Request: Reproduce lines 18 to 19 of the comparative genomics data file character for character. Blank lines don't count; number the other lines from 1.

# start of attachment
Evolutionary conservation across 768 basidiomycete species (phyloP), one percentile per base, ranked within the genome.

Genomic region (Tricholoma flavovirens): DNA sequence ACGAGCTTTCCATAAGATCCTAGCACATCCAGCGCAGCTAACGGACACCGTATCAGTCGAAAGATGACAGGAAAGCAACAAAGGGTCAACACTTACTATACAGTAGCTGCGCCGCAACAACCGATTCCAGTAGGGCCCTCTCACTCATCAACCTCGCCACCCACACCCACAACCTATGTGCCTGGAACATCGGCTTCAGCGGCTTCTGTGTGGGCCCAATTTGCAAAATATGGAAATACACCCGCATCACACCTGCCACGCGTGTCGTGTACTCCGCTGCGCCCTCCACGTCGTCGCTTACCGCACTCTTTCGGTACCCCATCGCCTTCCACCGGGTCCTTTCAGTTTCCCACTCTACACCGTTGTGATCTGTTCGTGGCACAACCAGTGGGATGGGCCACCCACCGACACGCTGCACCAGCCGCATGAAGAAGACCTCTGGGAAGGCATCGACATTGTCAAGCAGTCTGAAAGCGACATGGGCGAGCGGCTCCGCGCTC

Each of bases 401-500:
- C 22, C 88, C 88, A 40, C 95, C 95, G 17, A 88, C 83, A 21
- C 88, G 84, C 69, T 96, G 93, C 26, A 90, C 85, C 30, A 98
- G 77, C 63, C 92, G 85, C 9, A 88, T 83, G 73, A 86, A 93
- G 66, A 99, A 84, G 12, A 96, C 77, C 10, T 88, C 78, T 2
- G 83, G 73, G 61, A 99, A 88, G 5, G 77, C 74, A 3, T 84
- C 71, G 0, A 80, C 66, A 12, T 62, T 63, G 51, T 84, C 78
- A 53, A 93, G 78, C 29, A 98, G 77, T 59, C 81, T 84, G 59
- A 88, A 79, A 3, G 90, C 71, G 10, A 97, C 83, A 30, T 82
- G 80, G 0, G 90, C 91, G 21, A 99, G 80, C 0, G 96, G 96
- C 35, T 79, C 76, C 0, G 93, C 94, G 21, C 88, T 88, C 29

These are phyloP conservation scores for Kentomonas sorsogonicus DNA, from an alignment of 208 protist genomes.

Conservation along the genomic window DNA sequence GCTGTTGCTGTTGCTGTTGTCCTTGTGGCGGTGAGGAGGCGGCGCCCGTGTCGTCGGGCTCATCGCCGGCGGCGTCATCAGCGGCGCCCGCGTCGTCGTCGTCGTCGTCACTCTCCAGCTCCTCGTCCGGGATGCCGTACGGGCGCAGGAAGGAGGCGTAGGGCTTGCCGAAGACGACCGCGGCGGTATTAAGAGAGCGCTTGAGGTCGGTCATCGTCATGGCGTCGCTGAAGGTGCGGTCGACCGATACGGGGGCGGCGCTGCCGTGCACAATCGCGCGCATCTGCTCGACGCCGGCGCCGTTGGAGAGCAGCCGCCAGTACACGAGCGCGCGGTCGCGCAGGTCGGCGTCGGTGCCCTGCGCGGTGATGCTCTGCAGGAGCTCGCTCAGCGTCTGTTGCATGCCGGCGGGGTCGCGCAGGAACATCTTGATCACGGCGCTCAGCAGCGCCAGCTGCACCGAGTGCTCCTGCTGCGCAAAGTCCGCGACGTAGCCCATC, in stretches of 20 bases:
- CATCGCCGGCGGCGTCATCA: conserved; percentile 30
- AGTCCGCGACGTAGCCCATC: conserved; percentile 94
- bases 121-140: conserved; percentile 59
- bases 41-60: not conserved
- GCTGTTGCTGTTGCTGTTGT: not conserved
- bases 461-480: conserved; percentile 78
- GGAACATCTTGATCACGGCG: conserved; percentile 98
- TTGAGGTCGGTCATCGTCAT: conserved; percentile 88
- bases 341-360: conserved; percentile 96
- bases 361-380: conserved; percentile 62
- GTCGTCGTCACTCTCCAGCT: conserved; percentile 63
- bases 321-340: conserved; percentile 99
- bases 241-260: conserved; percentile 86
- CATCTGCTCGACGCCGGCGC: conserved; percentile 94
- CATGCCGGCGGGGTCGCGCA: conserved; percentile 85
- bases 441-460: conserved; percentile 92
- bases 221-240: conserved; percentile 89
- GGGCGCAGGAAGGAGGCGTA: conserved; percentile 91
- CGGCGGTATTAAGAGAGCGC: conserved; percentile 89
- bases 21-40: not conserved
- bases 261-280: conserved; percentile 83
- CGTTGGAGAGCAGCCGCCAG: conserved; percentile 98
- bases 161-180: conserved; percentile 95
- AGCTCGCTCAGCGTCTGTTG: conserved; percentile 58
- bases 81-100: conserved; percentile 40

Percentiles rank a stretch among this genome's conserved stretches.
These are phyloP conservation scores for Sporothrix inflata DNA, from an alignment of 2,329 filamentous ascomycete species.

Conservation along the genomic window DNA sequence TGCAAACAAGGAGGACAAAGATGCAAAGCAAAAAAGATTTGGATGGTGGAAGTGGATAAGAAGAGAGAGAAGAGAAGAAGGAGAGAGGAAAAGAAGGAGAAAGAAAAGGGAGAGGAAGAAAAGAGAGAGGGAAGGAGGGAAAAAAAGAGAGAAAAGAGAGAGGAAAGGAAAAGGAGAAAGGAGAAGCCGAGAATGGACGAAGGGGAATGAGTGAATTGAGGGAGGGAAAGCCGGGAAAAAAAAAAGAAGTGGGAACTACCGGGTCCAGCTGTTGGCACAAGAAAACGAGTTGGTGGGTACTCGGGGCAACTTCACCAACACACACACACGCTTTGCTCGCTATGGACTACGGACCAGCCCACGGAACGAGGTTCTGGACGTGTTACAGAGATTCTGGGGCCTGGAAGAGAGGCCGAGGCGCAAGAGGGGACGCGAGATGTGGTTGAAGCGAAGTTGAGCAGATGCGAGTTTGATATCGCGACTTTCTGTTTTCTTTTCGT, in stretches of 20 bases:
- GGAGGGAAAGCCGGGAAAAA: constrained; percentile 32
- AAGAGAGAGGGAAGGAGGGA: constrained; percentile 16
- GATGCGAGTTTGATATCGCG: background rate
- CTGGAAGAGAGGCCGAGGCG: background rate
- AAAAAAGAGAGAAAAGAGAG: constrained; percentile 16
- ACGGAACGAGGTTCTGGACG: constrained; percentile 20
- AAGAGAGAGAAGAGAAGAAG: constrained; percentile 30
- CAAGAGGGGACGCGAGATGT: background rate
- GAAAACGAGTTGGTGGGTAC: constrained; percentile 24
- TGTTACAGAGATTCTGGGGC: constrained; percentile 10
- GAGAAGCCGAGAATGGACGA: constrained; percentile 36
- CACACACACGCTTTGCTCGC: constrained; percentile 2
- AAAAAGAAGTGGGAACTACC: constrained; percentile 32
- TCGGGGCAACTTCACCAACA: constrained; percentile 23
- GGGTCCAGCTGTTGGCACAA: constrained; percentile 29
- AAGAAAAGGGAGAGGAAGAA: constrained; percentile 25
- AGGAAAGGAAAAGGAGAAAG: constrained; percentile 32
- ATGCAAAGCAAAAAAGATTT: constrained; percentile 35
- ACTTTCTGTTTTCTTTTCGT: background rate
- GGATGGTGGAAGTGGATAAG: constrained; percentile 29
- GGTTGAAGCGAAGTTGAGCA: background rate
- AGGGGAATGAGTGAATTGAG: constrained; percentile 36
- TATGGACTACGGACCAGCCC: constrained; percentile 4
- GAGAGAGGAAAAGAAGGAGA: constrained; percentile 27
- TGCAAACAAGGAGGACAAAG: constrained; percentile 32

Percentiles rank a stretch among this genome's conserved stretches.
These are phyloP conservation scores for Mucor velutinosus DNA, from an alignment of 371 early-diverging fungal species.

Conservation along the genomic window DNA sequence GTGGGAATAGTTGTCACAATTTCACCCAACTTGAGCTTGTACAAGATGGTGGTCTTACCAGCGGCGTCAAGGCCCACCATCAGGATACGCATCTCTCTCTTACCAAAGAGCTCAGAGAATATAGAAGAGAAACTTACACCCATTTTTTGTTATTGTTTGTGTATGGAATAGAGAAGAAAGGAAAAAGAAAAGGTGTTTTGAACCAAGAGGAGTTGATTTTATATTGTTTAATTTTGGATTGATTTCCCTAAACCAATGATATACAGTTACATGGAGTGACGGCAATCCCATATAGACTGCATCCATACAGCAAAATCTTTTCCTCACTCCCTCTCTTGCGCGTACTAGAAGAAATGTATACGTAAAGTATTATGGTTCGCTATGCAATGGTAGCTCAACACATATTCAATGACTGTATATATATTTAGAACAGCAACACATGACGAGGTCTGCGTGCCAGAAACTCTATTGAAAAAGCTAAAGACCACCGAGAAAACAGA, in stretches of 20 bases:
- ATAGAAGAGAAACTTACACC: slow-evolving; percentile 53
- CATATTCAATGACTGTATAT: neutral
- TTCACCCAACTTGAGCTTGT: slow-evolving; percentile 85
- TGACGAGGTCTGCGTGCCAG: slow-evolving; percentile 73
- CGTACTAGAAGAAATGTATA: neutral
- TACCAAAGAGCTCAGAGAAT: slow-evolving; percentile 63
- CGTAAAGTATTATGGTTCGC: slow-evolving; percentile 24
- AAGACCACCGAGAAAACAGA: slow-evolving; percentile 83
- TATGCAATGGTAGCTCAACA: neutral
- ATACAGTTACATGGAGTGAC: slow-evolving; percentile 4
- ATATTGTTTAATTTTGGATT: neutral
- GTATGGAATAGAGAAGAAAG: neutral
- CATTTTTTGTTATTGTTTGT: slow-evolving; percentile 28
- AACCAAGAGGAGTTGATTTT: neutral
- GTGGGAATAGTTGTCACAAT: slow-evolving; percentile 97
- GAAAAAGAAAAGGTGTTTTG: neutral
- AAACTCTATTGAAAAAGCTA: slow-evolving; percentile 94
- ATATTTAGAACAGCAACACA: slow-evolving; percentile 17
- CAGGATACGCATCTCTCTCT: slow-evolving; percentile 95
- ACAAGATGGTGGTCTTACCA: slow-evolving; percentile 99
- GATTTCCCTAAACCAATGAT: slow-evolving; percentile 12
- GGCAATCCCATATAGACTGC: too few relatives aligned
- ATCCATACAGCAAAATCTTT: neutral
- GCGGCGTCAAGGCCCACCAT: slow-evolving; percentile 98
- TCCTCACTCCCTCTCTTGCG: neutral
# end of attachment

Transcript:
- bases 121-140: conserved; percentile 59
- bases 41-60: not conserved